When more than 11,000 Hollywood writers decided to break the silence about their lousy work conditions, unfair pay, and Artificial Intelligence threatening their job security, almost all productions came to a halt. On Tuesday, 2nd of May, The Writers Guild of America called a strike, along with the Alliance of Motion Picture and Television Producers’ full support.
So, what happens now?
When the first strike hit in 2007-2008, Hollywood sure took its time recovering from the unprecedented downfall impact. Although the strike had only lasted 100 days, its effects on the industry did not go unnoticed.
2007-2008 Strike VS 2023 Strike
Back then, writing was considered a seasonal job, and writers would work on projects and series with fixed airing schedules. When it came to new series, after creating a whole show script, pilots (first episode) would air, and producers would wait for feedback. If the show is chosen, they make more episodes. That made several writers’ work -in their opinion- go to waste, as they gained no further benefit than the original upfront payment.
However, streaming services such as Netflix, Amazon Prime, Disney+, etc., had not yet come to life.
Now, they are considered the core of the industry. Since we no longer have to wait for new shows and season schedules, and shows are released throughout the year, writers now have to deal with more workload. The concept of “mini-rooms” is the result.
Production houses would hire several writers to produce entire 6-season shows within 3 months, then only end up hiring 2-3 writers. Now that they have blueprints and potential scripts, the remaining writers are no longer needed. Accordingly, those who do not get hired get only a fraction of what they would get paid for a similar gig, with no possibility for residual payments.
What’s affected by the writer’s strike?
It is fair to mention that the 2007 strike was a thriving era for unscripted reality shows; however, TV series and movies did not meet a similar fate. Several shows were ruined as long-time devoted writers were replaced by scabs (non-union writers) for the sake of production continuation. With that, some of the audience’s favorites, such as Heroes, Lost, and many more, were faced with disappointment by their fans.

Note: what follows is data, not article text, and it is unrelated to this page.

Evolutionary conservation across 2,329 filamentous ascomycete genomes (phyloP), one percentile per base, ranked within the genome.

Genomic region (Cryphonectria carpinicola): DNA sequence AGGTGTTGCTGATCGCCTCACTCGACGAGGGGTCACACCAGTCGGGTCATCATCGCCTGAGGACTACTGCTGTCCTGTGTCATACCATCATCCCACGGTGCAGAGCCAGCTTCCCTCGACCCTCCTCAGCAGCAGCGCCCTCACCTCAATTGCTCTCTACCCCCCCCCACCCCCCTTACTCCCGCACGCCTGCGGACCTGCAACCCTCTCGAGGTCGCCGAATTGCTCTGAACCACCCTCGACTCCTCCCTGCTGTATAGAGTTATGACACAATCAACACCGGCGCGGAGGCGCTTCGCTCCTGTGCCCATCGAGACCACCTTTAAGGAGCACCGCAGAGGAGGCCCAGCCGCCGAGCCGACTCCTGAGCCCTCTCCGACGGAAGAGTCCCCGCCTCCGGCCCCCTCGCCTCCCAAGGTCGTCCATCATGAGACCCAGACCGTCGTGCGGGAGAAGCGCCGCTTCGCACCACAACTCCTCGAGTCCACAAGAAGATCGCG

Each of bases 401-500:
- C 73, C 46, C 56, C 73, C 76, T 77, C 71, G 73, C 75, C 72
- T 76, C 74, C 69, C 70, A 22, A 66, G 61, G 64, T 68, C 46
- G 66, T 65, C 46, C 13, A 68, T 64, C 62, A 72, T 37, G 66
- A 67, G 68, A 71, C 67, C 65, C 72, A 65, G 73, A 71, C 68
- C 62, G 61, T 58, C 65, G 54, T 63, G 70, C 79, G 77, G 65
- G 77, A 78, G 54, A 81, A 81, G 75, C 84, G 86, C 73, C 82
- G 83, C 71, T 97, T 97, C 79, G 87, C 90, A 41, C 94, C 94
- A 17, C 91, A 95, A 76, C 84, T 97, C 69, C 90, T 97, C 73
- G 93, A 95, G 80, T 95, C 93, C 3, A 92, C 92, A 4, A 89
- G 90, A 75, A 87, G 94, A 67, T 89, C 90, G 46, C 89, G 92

Now, the crisis has already started hitting major production labels. All late-night talk shows are canceled until further notice. The new season of Netflix’s Stranger Things and Marvel’s Blade movie are put on hold. The strike is also expected to impact early 2024 releases if it lasts 6 months or longer.
So far, the strike does not seem like ending anytime soon. This is the point where we ask the question, what if it lasts several years? What does it mean for us?
Well, here are a few scenarios:
Writers Getting Replaced by AI
With everything that’s happening, stream content and movie enthusiasts are on the edge of their seats.
Seeing that one of the reasons behind the strike is AI threatening writers’ job security, the possibility of it actually taking place remains. As controversial as it sounds, AI is a go-to for effortlessly produced visual and written content. If it comes down to it, the easy way out is production houses’ go-to, which led to the downfall of several masterpieces during the last strike.
This time, both writers and audiences share a fear that with the use of AI to produce stream content scripts, no one will notice the difference. By doing so, we lose the human element in our favorite shows; passion. As well as so, AI deployment is still considerably costly, so wouldn’t it make more sense to arrange a fair-pay agreement with the writers instead and avoid the possibility of repetitive content?
Despite these concerns, many are arguing there is an enormous chance of it happening.
The End of Hollywood’s New Content
American society is a high-stream content consumer, and Hollywood has been at the lead of the movie industry worldwide for many years. This may be the time for this to change.
As Hollywood, as well as stream productions such as Netflix, Hulu, Amazon Prime, and others, come to a halt, opportunities will arise for international productions to take the lead in television and stream content. American society will start seeking entertainment from external sources rather than being the ones producing it.
Imagine this: As Hollywood clears the path, it is Bollywood’s turn to make its way down the red carpet and down the Hall of Fame. French movies are no longer romanticized as untouchable art pieces but are viewed and fairly criticized as entertainment sources. Egyptian streaming platforms’ content is distributed and viewed worldwide.